The calls to revise the canon of art history have grown louder in the last few years, but the research, curation, and collection of art from regions that have long been overlooked or ignored is a slow process. Egyptian modern art appears to be the latest to undergo this process of rediscovery and integration into the larger history of art. Two major traveling shows (one beginning at the Centre Pompidou in Paris and the other at the Palace of Arts in Cairo) are reexamining this period and prominent Egyptian modern artists, including George Henien, Hamed Nada, Ramsis Yunan, ‘Abd al-Hadi al-Gazzar, and Van Leo.
Hyperallergic traveled to Cairo to see the When Arts Become Liberty: The Egyptian Surrealists (1938–65) exhibition organized by Sharjah Art Foundation Director Hoor Al Qasimi, Salah M. Hassan of Cornell University, Ehab Ellaban of Cairo’s Ufuq Gallery, and Nagla Samir of the American University in Cairo.
The show in Cairo concentrates on four decades (1930s–1960s) and two art groups (Art and Liberty, and the Contemporary Art Group), though the end of the exhibition ventures beyond those dates to integrate contemporary work as a way to show how the threads of Egyptian modernism continue to inform art today.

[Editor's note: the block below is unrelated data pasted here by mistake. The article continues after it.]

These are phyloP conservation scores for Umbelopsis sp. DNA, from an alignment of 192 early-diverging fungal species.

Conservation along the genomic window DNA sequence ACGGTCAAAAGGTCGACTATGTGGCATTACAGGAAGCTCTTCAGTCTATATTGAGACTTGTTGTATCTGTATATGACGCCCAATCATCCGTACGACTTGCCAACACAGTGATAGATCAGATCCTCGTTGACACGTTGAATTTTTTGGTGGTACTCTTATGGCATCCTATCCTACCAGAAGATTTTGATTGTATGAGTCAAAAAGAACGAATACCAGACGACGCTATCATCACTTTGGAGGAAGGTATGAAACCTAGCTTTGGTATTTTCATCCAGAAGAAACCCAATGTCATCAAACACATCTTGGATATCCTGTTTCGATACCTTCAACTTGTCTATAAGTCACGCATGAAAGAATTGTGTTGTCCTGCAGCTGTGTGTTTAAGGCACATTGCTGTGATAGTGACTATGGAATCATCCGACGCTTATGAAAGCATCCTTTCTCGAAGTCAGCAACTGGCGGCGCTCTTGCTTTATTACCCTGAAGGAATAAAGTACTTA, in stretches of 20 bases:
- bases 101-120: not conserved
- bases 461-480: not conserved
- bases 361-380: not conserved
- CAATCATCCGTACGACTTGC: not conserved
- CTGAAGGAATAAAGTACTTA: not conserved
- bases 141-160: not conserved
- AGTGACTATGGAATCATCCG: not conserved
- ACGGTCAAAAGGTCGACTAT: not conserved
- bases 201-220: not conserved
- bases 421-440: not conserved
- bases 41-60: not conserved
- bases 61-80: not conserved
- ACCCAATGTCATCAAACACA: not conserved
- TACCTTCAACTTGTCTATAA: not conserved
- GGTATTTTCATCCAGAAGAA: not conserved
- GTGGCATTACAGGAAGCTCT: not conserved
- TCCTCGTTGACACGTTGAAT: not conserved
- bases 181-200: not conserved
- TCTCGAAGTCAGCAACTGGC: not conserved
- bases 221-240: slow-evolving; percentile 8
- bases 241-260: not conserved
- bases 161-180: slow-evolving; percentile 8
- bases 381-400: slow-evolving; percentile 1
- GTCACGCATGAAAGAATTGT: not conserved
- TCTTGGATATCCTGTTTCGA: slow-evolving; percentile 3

On the podcast, we talk to Fateen Mostafa Kanafani of Art Talk gallery in Cairo, Sharjah Art Foundation Director Hoor Al Qasimi, and Metropolitan Museum curator Clare Davies about the history of modern art in Egypt, the factors that contributed to this flowering, and the inclusion of non-Western modernism in Western museums.
Here are some images from the Cairo exhibition:
“You can’t have idols; it’s in the second commandment,” he screamed before being arrested.
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Join the New-York Historical Society on February 10 for a virtual conversation about our changing relationship to the natural world with Julie Decker, John Grade, and LaMont Hamilton.
Jafar Panahi was arrested last July, after he participated in protests at the notorious Evin prison.
Designed by artist Christine Egaña Navin, the items will be offered by Project Art Distribution at this weekend’s NADA Flea Market.
The French painter felt he had to rise to the challenge of one question above all things else: What exactly is it to be a modern artist?
Philipsz’s haunting sound and video artworks serve as a poignant witness to the lives and artistry of victims of the Holocaust.